Bulb Horn Tips
How to make your bulb horn last longeróand even adjust the tone.
Want to mount rubber bulb to your horn? See Bulb Mounting Tips
1. How to Generate a Loud Honk
Squeeze rubber bulb quickly and firmly. The horn should generate a loud blast. If you squeeze rubber bulb gently, the horn will make no sound at all.
2. Shiny Brass or Patina?
Even after a year or two, none of the brass horn in our shop has ever developed a tarnish. However, brass will tarnish over time. So if you like the antique look, then do nothing and your brass horn will eventually acquire a nice green patina. But if you prefer a shiny look, then any commercial brass polish will remove tarnish. And if you want to hasten the patina, then an initial application of brass polish (which is an abrasive) will remove the protective coating and accelerate the tarnishing process.
3. Bulb Care and Cleaning
Some rubber bulbs seem to deteriorate at the outset, while others remain soft and pliable for many years. The primary cause of deterioration is ultraviolet radiation (sunlight), ozone, and oxidation (air).
How to Extend the Life of Your Rubber Bulb
1. Limit exposure to sunlight, ozone and oxidation.
2. Store in a cool dark place free from humidity, temperature fluctuations, and ozone generators such as large electric motors.
3. Periodically apply commercial rubber protectant. Do not apply solvents, water-based cleaning solutions, or chemicals to rubber bulb.
4. Periodically honk your horn. Yes, you can extend the life of the bulb by simply honking the horn. That's because squeezing the bulb flexes the rubber which triggers infused "sacrificial" stabilizing wax that protect against degrading effects of ozone leading to dry rot.
Below are some resources that give you more technical and detailed rubber care information.
Causes of Dry Rot in Rubber
Care of Objects Made from Rubber and Plastic
Imperial Rubber Products Inc
What can we do to make our rollers last longer?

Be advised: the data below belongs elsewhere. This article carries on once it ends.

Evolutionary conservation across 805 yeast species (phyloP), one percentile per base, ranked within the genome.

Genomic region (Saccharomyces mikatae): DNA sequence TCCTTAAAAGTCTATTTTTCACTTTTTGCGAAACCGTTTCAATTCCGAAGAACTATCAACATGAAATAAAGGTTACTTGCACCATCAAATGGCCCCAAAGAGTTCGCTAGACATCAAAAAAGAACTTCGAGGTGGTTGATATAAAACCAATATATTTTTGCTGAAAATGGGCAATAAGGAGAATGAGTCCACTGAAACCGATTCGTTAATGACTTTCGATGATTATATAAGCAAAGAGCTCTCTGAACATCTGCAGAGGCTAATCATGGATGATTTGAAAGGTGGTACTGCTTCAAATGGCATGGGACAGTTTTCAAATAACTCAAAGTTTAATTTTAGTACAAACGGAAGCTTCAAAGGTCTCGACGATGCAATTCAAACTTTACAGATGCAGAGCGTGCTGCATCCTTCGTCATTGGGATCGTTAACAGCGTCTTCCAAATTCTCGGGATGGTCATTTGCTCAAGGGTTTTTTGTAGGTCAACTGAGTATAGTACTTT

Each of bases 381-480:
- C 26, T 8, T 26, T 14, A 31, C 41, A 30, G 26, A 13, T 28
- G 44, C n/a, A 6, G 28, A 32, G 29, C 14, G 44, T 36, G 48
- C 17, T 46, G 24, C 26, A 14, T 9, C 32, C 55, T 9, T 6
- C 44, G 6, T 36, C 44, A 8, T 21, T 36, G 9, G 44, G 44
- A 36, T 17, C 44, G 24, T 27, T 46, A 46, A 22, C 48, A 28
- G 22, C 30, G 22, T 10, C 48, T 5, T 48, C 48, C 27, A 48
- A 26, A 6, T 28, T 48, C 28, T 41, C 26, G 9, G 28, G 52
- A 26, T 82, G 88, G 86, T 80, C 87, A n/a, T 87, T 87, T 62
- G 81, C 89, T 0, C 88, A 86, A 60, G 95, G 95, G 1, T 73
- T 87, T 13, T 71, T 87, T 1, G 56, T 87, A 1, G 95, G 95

Rubber Oxidation "Bloom"
Bloom is a white residue that sometimes forms on rubber. Our bulbs are infused with a "sacrificial" stabilizing wax that protects rubber against the degrading effects of ozone leading to dry rot. Incidentally, you can protect the bulb from dry rot by simply honking the horn. That's because squeezing the bulb flexes the rubber which triggers the stabilizing additives. Bloom indicates the wax is working. Surface bloom can be removed using detergent, olive oil, or a commercial rubber protectant.
No two bulb horns sound alike. Each horn generates a tone different from the next. Several factors affect tone. These include tube length, bell shape, and reed. This instrument was pre-tested and produces a loud blast. But tone quality is subjective. You might love the tone of your horn. Or hate it.
Not Happy with the Tone?
Do not despair! Just change the reed. No two reeds are exactly the same. So a replacement reed will produce a different tone. Aside from changing the reed, there is little you can do to modify the tone of a bulb horn.
How to Replace Reed in 5 Easy Steps
1. Remove Rubber Bulb: Twist counter-clockwise.
2. Remove Old Reed: Grasp reed base with pliers, twist counter-clockwise.
3. Install New Reed: Insert spare replacement tapered reed fitting into horn tube threaded socket. Twist clockwise until thumb tight. Tighten if necessary with pliers.
4. Re-attach Rubber Bulb: Turn clockwise until thumb tight.
5. Test Bulb Horn: Squeeze rubber bulb quickly and firmly. Horn should generate loud blast.
Changed Reed But Still Not Happy with the Tone?
More than likely the tone is either too squeaky, or too wheezy.
5. How to Adjust Horn Tone
Technically speaking, you cannot adjust the tone of a bulb horn. That's because the reed pitch is fixed. So the most practical way to "adjust" the tone is change one reed for another. However, if you are handy with tools, then you can indeed change the tone. How? Modify the reed gapó
Squeaky tone? Then increase reed gap.
Wheezy tone? Then reduce reed gap.
If the tone is too squeaky, then try increasing the reed gap. That's the space between the reed "tongue" and domed cover. Widening the gap provides more space for the tongue to vibrate. We recommend around 1/16" (1.6 mm) or less. (pictured right)
The "thumb flick" method is quick, but over bending can easily ruin the reed. So be careful not to bend the tongue open too far. You cannot unbend the tongue.
Tone still squeaky? Then pry gap open a tiny bit more. But be careful. If gap is too wide, then horn will make no sound at all. Whoops! Did you pry the reed open too far? Is the reed ruined? You might still be able to save it. The tip below explains how.
If the tone is wheezy, then try reducing the reed gap. That's the space between the reed "tongue" and domed cover. There is no good way to do this. But you might be able to reduce the gap by crunching the tongue down using a pliers.
How to reduce gap:
Position pliers on the reed and squeeze. The reed might end up a bit mangled and is probably ruined. But if you are lucky, the horn will blast again. (If you find a better way to reduce the gap, please let us know so we can pass the tip along to other customers. Note: Applying tape or glue does not work because it prevents the reed from vibrating.)
Questions? Give us a holler.